New Delhi: The ongoing turf war over ‘Train-18’, India’s first indigenously-built train-set, between two wings of the Railways has created a stand-off resulting in the Rs 100 crore train lying idle.
Despite repeated successful trials, the semi-high speed train, which will run between New Delhi and Varanasi, has yet to be flagged off by Prime Minister Narendra Modi.
According to sources within the Indian Railways, it has so far missed three possible launching dates: December 25, December 29 and January 13.
The problem appears to be an inability to resolve a tussle between the mechanical and electrical departments of the national transporter.
The latter has insisted on an ‘Electrical Inspector General (EIG)’ certification for Train-18 launch while the former has refused to oblige, terming the demand as an “intrusion” and something “not required as per the law.”
The Indian Railways officially however denies any such departmental rivalry and maintains that Train-18 is under “procedural evaluation”. However, multiple sources say that this is not true.
One top-rank railway official, who spoke to The Wire, has come out against the delay in launching the train saying “there is no need for any more procedural evaluation as all required tests are being completed extensively”.
As has been previously reported, the confrontation came to a headway at a Railway Board meeting on January 8.
However, even after that, The Wire has learned, the issue is still on boil with railways minister Piyush Goyal favouring the EIG.
In order to resolve the impasse, sources say, the matter was again referred to Research Designs and Standards Organisation (RDSO), the research wing of the national transporter.
However, the RDSO in its letter to the board on January 14, stated categorically that “the need for EIG sanction is not considered necessary in the case of Train-18”.
The mechanical department of the Indian Railways has been primarily responsible for manufacturing the Train-18, which can run at a maximum speed of 160 kmph on existing track, at the Integral Coach Factory in Chennai.
Upset that the train is still lying idle and losing precious revenue, a senior ICF official involved in manufacturing and trials of the train said, “The Train-18 has been tested like no other rolling stock before it.”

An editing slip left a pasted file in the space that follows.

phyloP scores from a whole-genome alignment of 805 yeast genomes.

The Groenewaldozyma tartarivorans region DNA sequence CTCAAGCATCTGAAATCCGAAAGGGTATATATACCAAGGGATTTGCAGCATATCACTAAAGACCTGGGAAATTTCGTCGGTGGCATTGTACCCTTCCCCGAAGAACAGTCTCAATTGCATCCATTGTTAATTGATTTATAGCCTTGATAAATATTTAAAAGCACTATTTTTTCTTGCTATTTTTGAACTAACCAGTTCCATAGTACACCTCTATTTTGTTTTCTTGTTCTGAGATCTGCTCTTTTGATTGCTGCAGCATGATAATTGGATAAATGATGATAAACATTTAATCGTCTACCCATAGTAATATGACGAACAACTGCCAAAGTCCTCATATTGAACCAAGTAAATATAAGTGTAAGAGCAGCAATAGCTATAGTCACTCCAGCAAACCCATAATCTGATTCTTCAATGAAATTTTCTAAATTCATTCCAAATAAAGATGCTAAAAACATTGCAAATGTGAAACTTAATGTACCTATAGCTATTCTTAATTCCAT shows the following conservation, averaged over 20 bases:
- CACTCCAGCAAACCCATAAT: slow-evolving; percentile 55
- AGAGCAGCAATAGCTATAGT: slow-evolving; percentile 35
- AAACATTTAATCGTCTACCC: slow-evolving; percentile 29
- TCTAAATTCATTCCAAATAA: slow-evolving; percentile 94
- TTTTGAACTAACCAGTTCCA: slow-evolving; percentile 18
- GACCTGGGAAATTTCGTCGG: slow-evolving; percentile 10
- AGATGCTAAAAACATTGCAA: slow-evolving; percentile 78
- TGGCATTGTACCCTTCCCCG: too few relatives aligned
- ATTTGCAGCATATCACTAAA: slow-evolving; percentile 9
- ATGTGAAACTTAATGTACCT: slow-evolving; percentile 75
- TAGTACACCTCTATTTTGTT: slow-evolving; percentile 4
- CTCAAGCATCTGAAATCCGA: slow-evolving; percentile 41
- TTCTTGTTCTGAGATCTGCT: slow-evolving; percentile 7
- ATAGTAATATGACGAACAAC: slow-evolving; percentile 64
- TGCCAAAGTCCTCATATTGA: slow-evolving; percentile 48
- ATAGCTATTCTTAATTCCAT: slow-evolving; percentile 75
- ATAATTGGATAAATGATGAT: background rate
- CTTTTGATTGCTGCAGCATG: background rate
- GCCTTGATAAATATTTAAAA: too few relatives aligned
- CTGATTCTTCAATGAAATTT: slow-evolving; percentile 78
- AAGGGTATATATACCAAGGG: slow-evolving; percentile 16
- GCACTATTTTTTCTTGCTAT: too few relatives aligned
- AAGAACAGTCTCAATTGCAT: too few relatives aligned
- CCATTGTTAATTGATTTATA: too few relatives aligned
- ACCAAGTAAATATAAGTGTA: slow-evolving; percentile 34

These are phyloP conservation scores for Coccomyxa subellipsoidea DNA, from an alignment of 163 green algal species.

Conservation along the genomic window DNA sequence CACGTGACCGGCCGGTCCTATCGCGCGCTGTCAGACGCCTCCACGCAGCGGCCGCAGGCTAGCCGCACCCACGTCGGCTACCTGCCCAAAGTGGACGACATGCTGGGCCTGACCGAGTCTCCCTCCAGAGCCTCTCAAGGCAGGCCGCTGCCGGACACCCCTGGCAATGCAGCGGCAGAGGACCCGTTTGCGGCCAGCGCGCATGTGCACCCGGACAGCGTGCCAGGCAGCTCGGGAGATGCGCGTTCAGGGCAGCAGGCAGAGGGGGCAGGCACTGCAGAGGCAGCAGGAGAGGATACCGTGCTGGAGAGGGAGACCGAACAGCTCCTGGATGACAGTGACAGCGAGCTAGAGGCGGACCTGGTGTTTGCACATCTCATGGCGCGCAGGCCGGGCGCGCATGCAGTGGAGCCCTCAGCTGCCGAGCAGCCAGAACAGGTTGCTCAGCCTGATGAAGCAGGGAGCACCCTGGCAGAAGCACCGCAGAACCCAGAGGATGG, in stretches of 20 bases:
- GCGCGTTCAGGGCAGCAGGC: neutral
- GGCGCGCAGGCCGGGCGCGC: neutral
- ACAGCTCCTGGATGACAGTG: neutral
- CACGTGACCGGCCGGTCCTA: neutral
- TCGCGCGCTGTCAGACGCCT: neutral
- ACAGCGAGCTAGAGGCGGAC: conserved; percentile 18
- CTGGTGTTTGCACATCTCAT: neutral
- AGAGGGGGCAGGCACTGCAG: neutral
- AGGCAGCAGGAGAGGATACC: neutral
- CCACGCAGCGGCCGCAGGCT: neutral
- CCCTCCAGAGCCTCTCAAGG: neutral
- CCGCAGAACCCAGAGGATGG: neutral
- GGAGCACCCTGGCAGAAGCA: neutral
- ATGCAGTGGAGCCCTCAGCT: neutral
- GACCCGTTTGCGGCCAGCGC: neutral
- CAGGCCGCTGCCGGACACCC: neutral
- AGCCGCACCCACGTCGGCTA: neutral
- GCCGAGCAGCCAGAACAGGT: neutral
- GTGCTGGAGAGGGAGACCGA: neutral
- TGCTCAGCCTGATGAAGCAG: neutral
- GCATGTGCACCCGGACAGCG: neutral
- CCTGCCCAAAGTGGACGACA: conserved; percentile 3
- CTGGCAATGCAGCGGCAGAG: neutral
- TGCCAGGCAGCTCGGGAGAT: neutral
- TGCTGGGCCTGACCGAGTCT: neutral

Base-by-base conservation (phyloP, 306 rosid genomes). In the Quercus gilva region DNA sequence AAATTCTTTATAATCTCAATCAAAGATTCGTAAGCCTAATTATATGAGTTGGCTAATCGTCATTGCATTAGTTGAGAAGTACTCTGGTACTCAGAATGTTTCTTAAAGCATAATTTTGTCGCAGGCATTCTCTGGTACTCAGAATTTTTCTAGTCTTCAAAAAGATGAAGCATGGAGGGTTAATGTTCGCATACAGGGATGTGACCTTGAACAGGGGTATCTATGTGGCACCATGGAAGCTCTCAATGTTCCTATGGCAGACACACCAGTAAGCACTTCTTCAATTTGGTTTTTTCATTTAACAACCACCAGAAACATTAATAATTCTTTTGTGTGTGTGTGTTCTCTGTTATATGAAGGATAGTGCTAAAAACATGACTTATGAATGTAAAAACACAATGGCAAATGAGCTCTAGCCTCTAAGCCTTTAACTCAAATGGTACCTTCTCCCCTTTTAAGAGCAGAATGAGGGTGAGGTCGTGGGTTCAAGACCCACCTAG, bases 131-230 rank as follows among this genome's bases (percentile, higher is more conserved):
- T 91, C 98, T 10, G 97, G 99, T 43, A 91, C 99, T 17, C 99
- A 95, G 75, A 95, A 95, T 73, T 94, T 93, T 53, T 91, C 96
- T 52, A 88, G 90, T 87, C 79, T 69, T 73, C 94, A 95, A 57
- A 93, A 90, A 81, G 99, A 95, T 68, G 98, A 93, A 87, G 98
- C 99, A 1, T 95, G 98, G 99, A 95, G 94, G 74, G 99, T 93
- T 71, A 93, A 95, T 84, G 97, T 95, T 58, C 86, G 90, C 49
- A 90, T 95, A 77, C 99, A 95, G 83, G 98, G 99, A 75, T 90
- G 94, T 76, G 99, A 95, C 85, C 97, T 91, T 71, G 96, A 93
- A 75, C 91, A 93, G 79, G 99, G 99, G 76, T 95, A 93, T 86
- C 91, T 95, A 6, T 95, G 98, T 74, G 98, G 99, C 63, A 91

The train first got conditional clearance from Chief Commissioner Railway Safety (CCRS) on December 21. While giving its clearance for running the train at a maximum speed of 160 kmph, CCRS sought safety certification from the EIG and recommended, among other safety measures, sturdy fencing of the tracks at vulnerable locations.
However, other railway officials believe this is not necessary.
“The EIG certificate is beyond the ambit of legal provisions. The Indian Electricity Act specifically exempts railway rolling stock from its application. That is the reason such certificates were never demanded and furnished,” said one senior official, who declined to be identified.
The official said the electrical and mechanical engineers were jointly involved in manufacturing the first train-set at ICF and, accordingly, certified that the “train is safe for passengers and all norms have been followed”.
As per the directions of the Railway Board, ICF has furnished all test certificates running into over two thousand pages. ICF has also certified the safety of Train-18 jointly signed by the Principal Chief Mechanical Engineer and the Principal Chief Electrical Engineer (PCEE).
On the EIG issue, the official said “The PCEE is also the Electrical Inspector of ICF, so even though not required by law, his certificate fulfils the EIG certificate requirements.”
Giving details of trials, he said, this train was tested at three levels, after which it was sent to the Moradabad and Kota divisions for medium and high speed trials.
All trials were concluded on December 6. The Chief Commissioner Railway Safety was approached on December 12 for issue of the certificate with complete documentation. He however subjected the train to a fourth surprise test for speed of 180 kmph and brakes in the New Delhi-Agra section, which he himself witnessed onboard and gave the conditional clearance on December 21.
“Our coaches have been exported to 14 countries and have been accepted with confidence and respect that they deserve. I assure the travelling public that trains built with our indigenous technologies are as safe as any other in the world. It pains me to see that the train is still waiting in the wings where is should have been flying on its wings,” the official told The Wire.
Though electrical department maintains that the EIG is a must as desired by CCRS, the board has powers to overrule the CCRS, as happened in the case of the Gatimaan Express’s operation in April 2016.
For instance, even though CCRS had sought fencing of the track between Delhi and Agra before the commercial operation of Gatimaan Express, the board went ahead with its launch.
The national transporter could do the same for Train-18 but given the tough stand maintained by both sides, it appears that the commercial run will have to wait further.
Arun Kumar Das is a senior journalist and can be contacted at firstname.lastname@example.org.